Your students already love building and testing NEED’s wind turbines. Stretch that excitement and students’ learning by integrating this science topic into other areas you teach. The following ideas are inspired by a new children’s book, The Boy Who Harnessed the Wind (c. 2012), by William Kamkwamba. While this book is aimed at 7-9 year olds, its illustrations and inspirational story can be enjoyed by all ages as the starting point of your integrated wind unit.

The Boy Who Harnessed the Wind is an inspiring true story about a 14 year old who pushes through adversity to improve the life of his family. In 2001, Malawi was facing a serious drought and famine. William Kamkwamba’s large family of farmers was dying from starvation. Without any money, he could not attend school, so William taught himself English and studied old science textbooks in a local library. He was interested in how mechanical things work, and after seeing a picture of a windmill that generated electricity and pumped water, he was determined to save his family by building one. William built a small windmill out of junkyard items, which lit one light bulb in his bedroom. While this is where the picture book ends, William’s story continues. Over the years, he built a windmill that pumped water for his mother’s garden, and used a car battery to store enough energy to power four light bulbs in his home and charge the neighbors’ cell phones. In 2007, William’s achievements were discovered by journalists, and his life changed forever. After a prestigious speaking engagement, mentors and donors donated money to send William back to high school and funded additional projects, such as installing a solar-powered water pump to irrigate his father’s fields and bringing clean drinking water to the village. William is currently a student at Dartmouth College.

Social Studies integration ideas:

  • Locate Malawi on a globe or world map. Research its climate. Discuss why Malawi faced drought and famine in 2001-2002.
  • NEED’s activity, Energy Around the World, compares key characteristics of other countries to the United States (such as population, per capita income, literacy rate, climate, electricity generation, energy resources and usage, and environmental concerns). Malawi is not one of the countries already profiled, so have students do research and create a profile for Malawi as part of the activity.
  • Make and eat Maize Porridge (Nsima), the single meal eaten by William and his family each day. William blogged his recipe to prepare this basic Malawian food and included a picture of himself cooking that your students will enjoy seeing. Read his Aug. 4, 2011 entry at

Language Arts and Fine Arts integration ideas:

  • NEED’s Today in Energy is a pretty quick activity to get younger students thinking about how they use energy each day. After completing Today in Energy, ask students to reflect on the differences between William’s life and their own. What would it be like to live without electricity? Without clean water? Eating only one meal a day? Write a journal entry or essay responding to these questions and summarizing your reflections.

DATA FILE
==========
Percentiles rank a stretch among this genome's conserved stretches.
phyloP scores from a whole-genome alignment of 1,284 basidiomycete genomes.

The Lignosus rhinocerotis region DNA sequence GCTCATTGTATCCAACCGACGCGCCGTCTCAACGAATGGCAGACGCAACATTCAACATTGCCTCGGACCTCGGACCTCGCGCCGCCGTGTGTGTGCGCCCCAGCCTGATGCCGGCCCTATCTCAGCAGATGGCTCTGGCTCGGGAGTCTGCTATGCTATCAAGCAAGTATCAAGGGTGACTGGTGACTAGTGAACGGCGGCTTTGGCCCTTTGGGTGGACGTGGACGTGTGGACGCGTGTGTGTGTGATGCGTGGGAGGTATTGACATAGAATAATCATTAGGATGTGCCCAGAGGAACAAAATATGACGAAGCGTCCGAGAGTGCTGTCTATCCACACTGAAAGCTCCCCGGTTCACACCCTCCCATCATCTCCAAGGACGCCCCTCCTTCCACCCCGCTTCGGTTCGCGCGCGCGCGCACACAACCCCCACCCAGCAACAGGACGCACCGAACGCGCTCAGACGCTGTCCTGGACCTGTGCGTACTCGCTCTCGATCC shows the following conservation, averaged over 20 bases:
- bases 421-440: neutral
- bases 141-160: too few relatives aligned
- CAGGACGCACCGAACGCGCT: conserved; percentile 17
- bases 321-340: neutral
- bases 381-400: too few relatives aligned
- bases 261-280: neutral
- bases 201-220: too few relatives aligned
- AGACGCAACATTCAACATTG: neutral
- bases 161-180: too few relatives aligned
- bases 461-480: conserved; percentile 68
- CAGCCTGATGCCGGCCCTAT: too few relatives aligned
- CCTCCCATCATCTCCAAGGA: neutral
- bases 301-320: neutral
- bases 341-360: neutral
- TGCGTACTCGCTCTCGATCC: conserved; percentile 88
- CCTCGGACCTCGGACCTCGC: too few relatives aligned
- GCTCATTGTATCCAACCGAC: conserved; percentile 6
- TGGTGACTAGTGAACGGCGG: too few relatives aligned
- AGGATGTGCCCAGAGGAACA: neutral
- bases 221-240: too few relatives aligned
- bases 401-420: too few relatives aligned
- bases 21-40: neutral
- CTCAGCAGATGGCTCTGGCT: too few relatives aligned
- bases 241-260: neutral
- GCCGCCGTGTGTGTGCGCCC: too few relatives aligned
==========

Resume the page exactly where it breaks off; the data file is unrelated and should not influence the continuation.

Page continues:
• NEED’s Energy Stories and More includes short stories and supplemental activities appropriate for younger students (or for older students to prepare and use in teaching younger buddies). Create classroom storybooks by printing short sections of text onto separate pages, and assigning each student one page to illustrate. Recommended stories include: A Trip to the FarmThe Tale of Windy Wizard, and The Power of Conservation. Add a fine arts component by designing your illustrations in the style of Elizabeth Zunon, the illustrator of The Boy who Harnessed the Wind. Her oil paint on paper layered with cut paper technique is strikingly original.

Science and Technology integration ideas:

  • You are probably already familiar with NEED units that cover wind as a source of renewable energy through informational texts, lesson plans, and hands on kits, but have you looked at Wind for Schools? You can complete the activities in this unit even if your school isn’t blessed with its own turbine. Some activities include taking on roles in the wind industry to predict electrical output of a working turbine, comparing real turbine models, investigating classroom energy use and corresponding electricity costs to determine which turbine system best meets your school’s needs, investigating how geography affects wind power, and making wind energy calculations.
  • Challenge students to design and engineer an item to improve their lives out of discarded or recycled items.

Service Project or Youth Awards Project idea:

  • If William’s story inspires your students, they might want to get involved with his nonprofit organization and carry out a Youth Awards Project that raises funds for one of his current projects, such as installing a windmill at a primary school in his village or providing science books for the library.


A guest blog by Cindy Welchko, Curriculum Associate for The NEED Project